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How small DTC companies are tackling Instagram Shopping

2020/07/16


As more consumers turn to smartphones to shop, brands of all sizes are thinking about mobile commerce strategies — specifically. how to take advantage of shopping features on popular platforms like Instagram.

 

For emerging DTC brands, using Instagram Shopping is an easy way to increase the likelihood that a customer will convert. However, those brands, which often have small follower counts, are seeing limitations, considering the number of big brands competing on the platform.

 

TikTok is a Chinese video-sharing social networking service owned by ByteDance, a Beijing-based internet technology company founded in 2012 by Zhang Yiming. It is used to create short dance, lip-sync, comedy and talent videos. ByteDance first launched Douyin for the China market in September 2016. Later, TikTok was launched in 2017 for iOS and Android in most markets outside of China; however, it only became available in the United States after merging with Musical.ly on 2 August 2018. After merging with Musical.ly in August, downloads rose and TikTok became the most downloaded app in the US in October 2018, the first Chinese app to achieve this.

 

As mobile commerce continues to rise, social media platforms like Instagram and TikTok continue to inch into the world of commerce by rolling out new features for brands. Instagram has been a big draw for brands big and small, driven in part by the new Checkout feature, allowing customers to buy things directly in the Instagram app. That feature is still in closed beta, open only to a select group of brands. However, any business account can use Instagram to create shoppable posts, which rolled out broadly in March 2017: The posts take the customer from the app to the brand’s website to complete a purchase.

 

For a number of smaller direct-to-consumer companies that are just starting out, the ability to sell through Instagram has a lot of benefits. Plus, it’s easy to integrate and upload their product catalog to Instagram through a variety of platforms, including Shopify and CommerceHub, said Audria Brumberg, founder of silk scarf company Manner Market.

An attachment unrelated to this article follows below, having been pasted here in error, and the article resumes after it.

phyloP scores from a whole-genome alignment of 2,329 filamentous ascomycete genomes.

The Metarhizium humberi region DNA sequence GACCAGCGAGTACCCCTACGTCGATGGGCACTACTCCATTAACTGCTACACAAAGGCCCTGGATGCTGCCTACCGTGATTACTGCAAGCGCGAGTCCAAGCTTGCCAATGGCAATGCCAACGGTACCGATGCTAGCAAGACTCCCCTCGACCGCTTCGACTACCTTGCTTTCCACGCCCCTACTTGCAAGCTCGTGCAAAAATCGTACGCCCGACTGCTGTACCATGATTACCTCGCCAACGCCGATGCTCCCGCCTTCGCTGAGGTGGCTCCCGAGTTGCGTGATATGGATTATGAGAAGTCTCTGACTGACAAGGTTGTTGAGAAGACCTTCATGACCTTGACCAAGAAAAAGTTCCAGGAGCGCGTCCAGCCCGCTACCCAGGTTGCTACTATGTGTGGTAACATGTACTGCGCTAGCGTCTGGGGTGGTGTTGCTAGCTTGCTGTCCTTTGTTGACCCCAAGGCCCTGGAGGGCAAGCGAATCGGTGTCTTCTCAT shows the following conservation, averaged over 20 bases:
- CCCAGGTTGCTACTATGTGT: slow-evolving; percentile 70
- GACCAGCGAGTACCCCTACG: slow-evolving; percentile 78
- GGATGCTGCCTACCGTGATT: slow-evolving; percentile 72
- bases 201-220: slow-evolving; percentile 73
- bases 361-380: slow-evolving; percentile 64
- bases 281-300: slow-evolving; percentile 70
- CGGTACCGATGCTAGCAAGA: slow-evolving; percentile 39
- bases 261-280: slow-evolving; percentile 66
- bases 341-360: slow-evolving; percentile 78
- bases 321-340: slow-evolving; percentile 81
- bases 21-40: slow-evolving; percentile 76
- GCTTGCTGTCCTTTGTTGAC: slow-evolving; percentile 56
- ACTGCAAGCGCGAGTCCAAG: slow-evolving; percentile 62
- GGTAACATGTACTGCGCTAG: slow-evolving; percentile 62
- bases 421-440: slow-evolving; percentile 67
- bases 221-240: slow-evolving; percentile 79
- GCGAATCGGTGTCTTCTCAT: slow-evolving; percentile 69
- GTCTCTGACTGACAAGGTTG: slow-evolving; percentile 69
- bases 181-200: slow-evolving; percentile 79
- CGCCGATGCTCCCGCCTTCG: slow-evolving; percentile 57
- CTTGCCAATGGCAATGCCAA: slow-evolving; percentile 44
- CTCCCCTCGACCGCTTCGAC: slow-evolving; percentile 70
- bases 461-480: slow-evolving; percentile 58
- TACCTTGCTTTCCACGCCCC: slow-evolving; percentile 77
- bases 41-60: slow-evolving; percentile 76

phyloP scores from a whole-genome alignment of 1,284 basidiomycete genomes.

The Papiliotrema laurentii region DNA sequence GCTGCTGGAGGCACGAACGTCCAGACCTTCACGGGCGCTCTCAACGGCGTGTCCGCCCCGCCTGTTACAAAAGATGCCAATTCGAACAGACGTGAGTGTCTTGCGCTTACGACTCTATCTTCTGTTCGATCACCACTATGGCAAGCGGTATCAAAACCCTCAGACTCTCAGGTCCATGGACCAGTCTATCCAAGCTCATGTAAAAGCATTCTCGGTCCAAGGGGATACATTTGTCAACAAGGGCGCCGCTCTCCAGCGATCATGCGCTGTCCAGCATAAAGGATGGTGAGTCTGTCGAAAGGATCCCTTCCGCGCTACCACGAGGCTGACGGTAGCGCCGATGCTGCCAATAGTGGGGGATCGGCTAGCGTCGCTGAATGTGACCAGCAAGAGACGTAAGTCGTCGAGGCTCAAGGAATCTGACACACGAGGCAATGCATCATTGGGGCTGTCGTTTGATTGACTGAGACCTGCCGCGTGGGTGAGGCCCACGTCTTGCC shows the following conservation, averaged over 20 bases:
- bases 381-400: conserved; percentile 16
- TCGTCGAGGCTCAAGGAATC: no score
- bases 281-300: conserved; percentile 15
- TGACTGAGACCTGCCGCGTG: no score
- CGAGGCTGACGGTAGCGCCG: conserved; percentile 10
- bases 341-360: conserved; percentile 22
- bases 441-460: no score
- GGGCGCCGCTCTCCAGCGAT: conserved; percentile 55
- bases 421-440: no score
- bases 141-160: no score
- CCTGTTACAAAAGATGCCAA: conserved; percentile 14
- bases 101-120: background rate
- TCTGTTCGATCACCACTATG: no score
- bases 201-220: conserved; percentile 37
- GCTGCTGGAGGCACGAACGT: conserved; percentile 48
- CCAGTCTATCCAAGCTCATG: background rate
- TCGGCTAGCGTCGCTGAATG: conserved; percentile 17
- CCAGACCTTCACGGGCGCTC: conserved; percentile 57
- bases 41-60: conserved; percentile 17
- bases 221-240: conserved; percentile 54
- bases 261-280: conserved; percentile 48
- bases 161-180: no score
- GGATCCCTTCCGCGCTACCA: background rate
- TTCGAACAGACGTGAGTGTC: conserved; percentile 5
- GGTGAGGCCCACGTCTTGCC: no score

“It’s a nice addition to my sales channels,” said Brumberg. “People can find me organically and see how the scarves are styled and worn, which can inspire them to purchase.” Bumberg did not share specifics around how much Instagram is driving sales for the company.

 

By 2021, retail commerce sales on mobile are expected to reach $345 billion in the United States, up from $148 billion in 2018, according to Statista.

 

While some of the smaller DTC players are testing shopping by simply setting up a shop, they’re not necessarily pouring in a ton of resources — from money to hiring new staff — into the idea just yet.

 

“It does turn Instagram into less of a content or community resource, and it distracts from a brand’s [authentic] engagement with its audience. You cannot promote a tagged product, which sometimes defeats the purpose. On the actual shop feed, there are so many products, and for your product to even be seen seems almost impossible without enough engagement, which is difficult for a new brand,” said Daniella Mizrahi, founder of Yella Activewear.

 

Some are seeing success early on, and working with Instagram to take advantage of the new features. Nearly all of Manner Market’s recent Instagram posts include shoppable product tags, denoted by a small shopping bag icon in the top right corner of an in-feed post. The company was featured on Instagram’s @shop account in November, which boosted awareness for the company. Manner Market first started testing shopping on Instagram in June 2018, after launching in late 2017.

 

Flooding the Instagram feed with shopping-enabled posts is a strategy plenty of brands use, beyond just Manner Market. For some, it gets the customer accustomed to the idea of shopping the brand through Instagram, while for others, it’s more about getting followers familiar with the product.

 

“[Instagram Shopping] creates another channel for a potential consumer to access information about [the brand],” said Mizrahi. “It provides easier access to your product and limits the number of steps a consumer has to take to access information about the product. It creates one big catalog of goods.”

 

However, one of the big challenges for these smaller players is finding ways to stand out on the platform, which is already crowded with apparel and accessories companies.

 

“There are not enough eyes on your brand when you’re just starting out,” said Brumberg. “You are competing with very established brands when you’re in the shopping [tab], so as a small brand you can get lost in the shuffle.”

 

Shoppable items pop up on fitting users’ explore page, depending on their engagement history. There is also a specific “Shop” tab, where all shoppable posts are tagged into categories like women’s clothing and accessories, and into more specific segments such as dresses, jeans, activewear and sweaters.

 

Most big names in the fashion and apparel market have a presence on Instagram and are using the platform to test shopping.

 

For more news, please pay attention to International Fashion Fair.

 

Source: glossy by KATIE RICHARDS

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